(KCIC). The restaurant - The Foodie Cafe was a pleasant surprise, with
great food, friendly staff, and a funky atmosphere. It was a 10 minute
leisurely walk from the airport and worth it.
December - Watts-Woodland
January – Whale Watching
(Dates and locations subject to change. Contact Sue Ballew for further information: email@example.com)
Matt Debski, Aircraft Owner WVFC firstname.lastname@example.org
My wife and I decided to take our little ones, 2 1/2 and 4 1/2-year-old boys, to Disneyland for the first time this fall. A trip to the LA Basin is just about perfect for general aviation. Most club planes can get there on one tank of gas. With a Cherokee or 172, it can actually be less expensive than flying commercial, and of course the standard benefits of convenience and fun.
When planning for the trip, one of the first considerations was the destination airport. The two choices were John Wayne/Orange County and Fullerton. Since we wouldn't need a car while at Disney, we thought we could take one of the shuttles from John Wayne. However, the logistics of getting from the GA terminal to the shuttle stop and the vagaries of GA scheduling made that a no-go. With the shuttle option out of the way, Fullerton won out due to its proximity to Anaheim and good (and well-deserved) reviews of its FBO, General Aviation Co.
We decided to head down on Saturday morning, spend an afternoon at the hotel pool and the Disney Downtown, and then head to the park for most of the day Sunday. We would then depart Fullerton shortly before sunset to get over the mountains surrounding LA before sunset, then fly the rest of the trip at night.
Well, this time of year the weather conspired to make the flying portion of the trip interesting. The kids being at Disney for the first time, of course, made the rest of the trip interesting in a positive sense. Since it's getting toward the winter, I was prepared for the departure from San Carlos to be an instrument departure through the usual coastal stratus. The day dawned with a bit of unsettled weather down all the way to LA, with a low-pressure system sitting off the northwest coast of California. There was no forecast of significant precipitation, but clouds at levels from 3000 to 7000 feet were forecast all the way to LA. That being the case, my main concern became the freezing level and icing potential. Fortunately, the freezing level was predicted to be above 10,000 feet and there was no potential icing forecast. So, after a thorough weather briefing and some disappointing winds aloft forecasts, we took off.
We were in the clouds off of San Carlos from about 3000 feet to 4000 feet. Leaving the Bay Area, we enjoyed clear skies above a solid undercast until about Hollister. Approaching the LA basin, some puffy clouds reappeared and we were in and out of cumulus for another fifteen minutes before the endless pavement of LA appeared. At that point we were VFR all the way to Fullerton.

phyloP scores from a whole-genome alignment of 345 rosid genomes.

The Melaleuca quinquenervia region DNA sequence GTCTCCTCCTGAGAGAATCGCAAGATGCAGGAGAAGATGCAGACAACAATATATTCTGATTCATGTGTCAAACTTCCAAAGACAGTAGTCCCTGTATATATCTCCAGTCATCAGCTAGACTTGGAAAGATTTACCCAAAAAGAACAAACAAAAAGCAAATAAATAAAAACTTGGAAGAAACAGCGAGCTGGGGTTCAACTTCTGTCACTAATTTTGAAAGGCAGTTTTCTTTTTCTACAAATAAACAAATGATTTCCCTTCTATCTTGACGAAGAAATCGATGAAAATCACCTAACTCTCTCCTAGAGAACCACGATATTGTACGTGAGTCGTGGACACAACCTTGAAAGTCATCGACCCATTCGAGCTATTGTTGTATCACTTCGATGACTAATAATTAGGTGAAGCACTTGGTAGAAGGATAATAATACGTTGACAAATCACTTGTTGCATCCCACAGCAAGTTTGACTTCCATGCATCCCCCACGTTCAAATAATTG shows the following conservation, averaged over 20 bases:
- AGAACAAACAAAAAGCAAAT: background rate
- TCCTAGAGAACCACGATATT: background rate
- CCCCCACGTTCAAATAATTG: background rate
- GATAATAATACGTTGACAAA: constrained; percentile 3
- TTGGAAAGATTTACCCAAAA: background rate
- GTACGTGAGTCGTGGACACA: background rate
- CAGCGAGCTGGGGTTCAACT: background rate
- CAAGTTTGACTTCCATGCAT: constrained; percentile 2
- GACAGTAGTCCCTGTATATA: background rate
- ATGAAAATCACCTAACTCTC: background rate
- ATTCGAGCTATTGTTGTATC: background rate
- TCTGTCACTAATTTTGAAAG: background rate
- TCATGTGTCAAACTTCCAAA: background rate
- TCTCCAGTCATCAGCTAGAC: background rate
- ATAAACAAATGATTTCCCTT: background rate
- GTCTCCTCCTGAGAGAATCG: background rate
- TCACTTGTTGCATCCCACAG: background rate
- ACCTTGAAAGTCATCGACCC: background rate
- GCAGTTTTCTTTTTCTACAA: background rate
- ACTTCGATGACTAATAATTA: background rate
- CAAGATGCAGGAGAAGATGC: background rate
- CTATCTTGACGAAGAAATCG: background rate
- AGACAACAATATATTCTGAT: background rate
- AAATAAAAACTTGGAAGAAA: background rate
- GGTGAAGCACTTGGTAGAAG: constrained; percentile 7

Disneyland itself was amazing. The boys, my wife, and I all had a fantastic time.
At lunch on Sunday, I started to look at the weather in detail for our return trip. The low-pressure system that had been off the northwest coast had now moved inland. It was causing rain throughout California and a forecast of possible convective activity for northern California. Things didn't look too bad for southern California, with clouds around 7000 feet. However, this time instead of there just being a single layer, the clouds extended up to and beyond 20,000 feet. Nevertheless, I figured we'd get out of the LA Basin, then descend to below the cloud layer and get home just fine.
As the afternoon continued, with a trip to the Enchanted Tiki Room and a ride on the jungle river, we did get a bit of a rain shower. Around 4pm, the boys were pretty worn out and we headed back to the airport. We arrived at the airport just about 5pm. Sunset was at 6pm. I wanted to be on the other side of the mountains before I couldn't see out the aircraft window. The airplane was already fueled, so I loaded up car seats and luggage.
As we were preparing to get everyone on board, there were some numbers I just couldn't make work in my head. The clouds near the airport were low enough and solid enough we would have to depart IFR. The minimum enroute altitude for about forty miles was 10,000 feet, passing over mountainous terrain that was up to 8500 feet. The cloud bases would be from 7000 feet layered to higher than I could climb. The freezing level was around 8000 feet. There was an Airmet for icing above the freezing level. And there was a PIREP for moderate rime icing near Bakersfield, 20 miles east of our route of flight, reported by a Cherokee at 9000 feet. And, we'd be passing through all of this just as daylight would be completely disappearing.